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“Jen Michalski’s second novel is an intense emotional commitment, but a worthwhile one.” – Ploughshares


“Jen is an astonishingly sensitive writer.” – HTML Giant


“Jen Michalski excels in subtlety that is made possible by her nuanced understanding of voice.” – The Rumpus


“Jen is a writerly heavyweight.” – Nate Brown, American Short Fiction


“We’re lucky to have Michalski before the rest of the world discovers her. But they will.” – Baltimore City Paper

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Forever Young

We were watching "Sicko," Michael Moore's documentary of the American health system this afternoon while I was reading submissions for a writing contest and working on my novel. If you haven't seen it, it's of course a well-done documentary highlighting the inequities between the American health system and other nationalized, single-payer, "socialized" systems such as Canada, England, France, and even Cuba (the part in which Moore takes 911 First Responders who are still struggling with medical bills and ailments then 5 years after 9/11 to a nationalized hospital in Cuba is brilliant).

Although I am all for nationalized care, the question that never seems to arise from these discussions is not cost but how much is too much? There was great article a few months ago in The New Yorker about patients in the final stages of lung cancer who were still demanding to be entered into new drug trials when it was apparent that they would not survive the treatment, increasing the costs of not only their own care, but also everyone else's. As Americans, we feel entitled to everything, including cutting-edge care, without having to pay to for it. Sure, insurance companies increase our costs, but so do $75,000 ultrasound machines and every other technological advance in the past century. The fact American wages have stagnated since the early 1970s certainly complicates the equation of what we can afford, but at what point do we acknowledge that we will die from something, throw away the pills, unhook the machines and meet fate eye to eye?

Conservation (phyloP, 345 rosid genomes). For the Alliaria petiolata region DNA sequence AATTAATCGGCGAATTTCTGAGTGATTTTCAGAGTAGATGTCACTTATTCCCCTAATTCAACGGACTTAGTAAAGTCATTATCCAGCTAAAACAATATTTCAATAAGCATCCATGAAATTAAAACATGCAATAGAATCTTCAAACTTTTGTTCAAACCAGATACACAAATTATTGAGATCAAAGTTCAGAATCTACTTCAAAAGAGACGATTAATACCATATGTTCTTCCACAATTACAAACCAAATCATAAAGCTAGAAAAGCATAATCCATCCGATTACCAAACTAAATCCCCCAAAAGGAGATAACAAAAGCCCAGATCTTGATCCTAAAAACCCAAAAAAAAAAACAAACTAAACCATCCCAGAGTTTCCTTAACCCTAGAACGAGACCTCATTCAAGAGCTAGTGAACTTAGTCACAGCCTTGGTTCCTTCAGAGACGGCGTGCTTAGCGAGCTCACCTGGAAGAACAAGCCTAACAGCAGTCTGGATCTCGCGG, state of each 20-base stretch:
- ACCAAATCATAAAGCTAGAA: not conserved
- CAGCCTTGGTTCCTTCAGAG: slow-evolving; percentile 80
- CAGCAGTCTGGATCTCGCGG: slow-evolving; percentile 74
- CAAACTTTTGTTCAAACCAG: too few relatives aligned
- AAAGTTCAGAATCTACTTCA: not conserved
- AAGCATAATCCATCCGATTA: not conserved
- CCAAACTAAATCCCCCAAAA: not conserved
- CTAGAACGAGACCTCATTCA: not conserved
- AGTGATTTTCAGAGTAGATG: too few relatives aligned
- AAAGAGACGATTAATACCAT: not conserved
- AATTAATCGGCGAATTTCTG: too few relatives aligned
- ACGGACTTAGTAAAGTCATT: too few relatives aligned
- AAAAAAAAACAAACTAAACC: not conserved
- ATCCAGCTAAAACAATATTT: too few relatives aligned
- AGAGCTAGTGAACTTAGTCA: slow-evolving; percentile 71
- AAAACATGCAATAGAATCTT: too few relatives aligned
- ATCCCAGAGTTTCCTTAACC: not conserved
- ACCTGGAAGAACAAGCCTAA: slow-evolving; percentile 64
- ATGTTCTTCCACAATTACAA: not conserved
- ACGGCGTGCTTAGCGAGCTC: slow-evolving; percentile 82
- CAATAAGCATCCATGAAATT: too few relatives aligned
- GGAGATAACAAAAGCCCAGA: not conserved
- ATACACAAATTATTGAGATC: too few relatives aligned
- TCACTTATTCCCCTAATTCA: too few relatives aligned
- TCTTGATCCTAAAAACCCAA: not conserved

It was difficult watching my stroke-addled grandfather wither away for the last five years in his bed, not recognizing us, and not able to do anything much else except not recognize us. Or my grandmother, who died recently in the beginning grips of dementia, but not before arthritis and balance issues turned her into a stiffening paraplegic who fed herself with one very gnarled hand until that hand also became too disfigured. We don't have the luxury, like we do for our pets, of ending their suffering. But it does feel as if so much of medical technology is merely prolonging life at the expense of quality of life. I would rather die earlier with most of my faculties and mind intact than be a empty wrapper on the bed, waiting for an errant breeze to finally blow me away.

And why do we want to live forever? Should our life not have a natural story arc? One of the main characters in my novel, The Tide King, realizes that, after ingesting a mysterious herb, that he cannot die. For him, with no anchor to the traditional timeline that his family and friends have, it is a curse. He is a man looking for a connection to people who will all leave him through death.

Of course, I do not know how I will react when confronted with evidence of my inevitable mortality. Maybe I will be a terrible hypocrite and cling to every last breath regardless of expense or harm. But as medicine becomes more and more about beating death, no one seems to be questioning whether the means justify the end.

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I was just thinking that it's amazing I'm a writer when I'm so incredibly boring as a person— one of my favorite times of the month is changing to a brand-new bar of soap when the old one becomes a slither. And maybe it's even more telling that I feel compelled to share this with you.